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Discussion Starter · #1 ·
This a watch that was given to me by my father, my mom bought it for him shortly after they were married in 1959,
All I know about it is what he tells me, He said it was called a "Diamond Jim Brady" but I cannot find any info on this watch anywhere.
I know it's 14k white gold, has a black silk strap with suede, its looks like a Tuxedo, but this has larger diamonds, and this one has diamonds on the dial,
any help would be appreciated,
myhamilton.jpg myhamilton1.jpg
 

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It is a virtual certainty that your watch is recased -- assembled by a jeweler who used a Hamilton movement mounted in an non-factory case with non-factory dial. Many diamond watches, both men's and ladies', were recased. The way to determine for sure is to open the case and see if the inside of the case back is clearly stamped with the Hamilton name and Lancaster, PA address. Factory-made watches were marked; recased watches typically have only a stamp indicating the metal content and sometimes a serial number. There's no way to determine anything about recased watches since they were anonymously assembled.
 

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Discussion Starter · #4 ·
If I was to open the case and find that it is marked "hamilton" would there be any type of numbers that would give me any info?
 

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Please read and re-read the answer above from HamiltonElectric and do as he suggested. This person is the most knowledgeable person in the world on Hamiltons from the 1950s and 60s. PERIOD! If you don't like his answer, then I suggest you look at the Hamilton catalogs and see if you can determine something else. The answers from anyone else will not be as correct as the information you already received... unless you can find the jeweler who (likely) built it.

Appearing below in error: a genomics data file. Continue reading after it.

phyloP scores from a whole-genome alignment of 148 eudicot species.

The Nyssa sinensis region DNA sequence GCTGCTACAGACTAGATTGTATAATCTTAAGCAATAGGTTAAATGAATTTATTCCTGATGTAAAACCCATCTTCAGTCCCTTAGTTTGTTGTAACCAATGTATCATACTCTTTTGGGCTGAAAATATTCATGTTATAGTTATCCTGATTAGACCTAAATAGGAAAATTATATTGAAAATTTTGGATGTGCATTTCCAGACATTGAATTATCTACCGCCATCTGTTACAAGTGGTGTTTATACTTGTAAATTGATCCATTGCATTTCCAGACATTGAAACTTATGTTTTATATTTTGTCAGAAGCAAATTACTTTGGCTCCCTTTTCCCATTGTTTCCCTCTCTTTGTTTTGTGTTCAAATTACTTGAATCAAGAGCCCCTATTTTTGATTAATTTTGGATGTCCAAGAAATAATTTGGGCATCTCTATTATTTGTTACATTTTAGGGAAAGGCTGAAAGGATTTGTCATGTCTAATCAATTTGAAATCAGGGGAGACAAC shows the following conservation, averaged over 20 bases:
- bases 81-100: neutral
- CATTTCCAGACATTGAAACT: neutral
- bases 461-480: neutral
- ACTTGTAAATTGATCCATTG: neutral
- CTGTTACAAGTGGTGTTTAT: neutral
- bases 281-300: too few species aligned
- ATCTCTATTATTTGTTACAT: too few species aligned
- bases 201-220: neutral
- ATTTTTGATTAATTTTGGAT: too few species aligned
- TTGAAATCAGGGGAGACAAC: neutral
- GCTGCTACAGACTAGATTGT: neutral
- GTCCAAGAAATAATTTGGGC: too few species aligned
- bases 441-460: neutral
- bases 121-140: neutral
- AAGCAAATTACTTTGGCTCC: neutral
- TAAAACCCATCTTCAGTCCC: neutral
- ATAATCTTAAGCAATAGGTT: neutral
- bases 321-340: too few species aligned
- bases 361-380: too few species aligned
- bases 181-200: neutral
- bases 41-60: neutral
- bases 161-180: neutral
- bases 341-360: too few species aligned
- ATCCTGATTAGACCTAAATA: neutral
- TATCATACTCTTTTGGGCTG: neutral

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If I was to open the case and find that it is marked "hamilton" would there be any type of numbers that would give me any info?
Watch manufacturers contracted with case makers. The number in the case would belong to the case maker's series and not be relevant. If the inside of the watch has the Hamilton name, then it was, most likely, cased at the Hamilton factory. For some post-World War II watches, the model name also appeared on the inside case back. Any numbers on the movement would be relevant and give some indication of the year in which the case was manufactured, but no guarantee of that for later watches. The most that you will probably be able to ascertain is that it was either cased at Hamilton (and possibly assigned a model name) or it was cased by a jeweler. Any information that you can provide will allow us to be more helpful.
 

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If the case is actually signed with the Hamilton name and Lancaster PA address (which would surprise me), then the case has been altered after leaving the factory. It is not a factory product in that configuration. I have seen instances where diamonds were added to a factory-cased watch by a jeweler, but that case does not look like anything recognizable, nor does the dial. In the highly unlikely event that it is an altered Hamilton case, better photos might help. But serial numbers will not help in any way.

I still feel quite certain that it's a recased Hamilton movement.
 

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Discussion Starter · #8 ·
Please take no offense to me asking about if the case is marked Hamilton, I very much respect the answers of the vets on this board, I don't doubt that the watch may have been custom made and just have a Hamilton movement,
I will take better pictures of the watch and with the case open, Like I said this watch was passed on to me from my dad who gave it to me on my wedding day back in 1984,
I just spoke with him and he told me all he knows about the watch, It was purchased from Zales jewelers in Kansas City, MO in 1960, He could not remember if they told him the watch was custom or not,
He just remembers that they called the watch a "Diamond Jim Brady", what he paid for the watch, and the name of the salesman,
I personally don't care if its custom or factory, BUT my insurance company wants a value of the watch and the few jewelers I have taken it to tell me its not worth much unless it happens to be a rare factory model,
it is 14k white gold, and has over 3 carats of diamonds in the bezel, the diamonds are of VS-VVS quality, and these jewelers are appraising it for less than $1000, maybe that is about all its worth and my sentimental attachment
is making me think its worth more? Since it was given to me by my dad who is now 70 years old makes it priceless to me!
 
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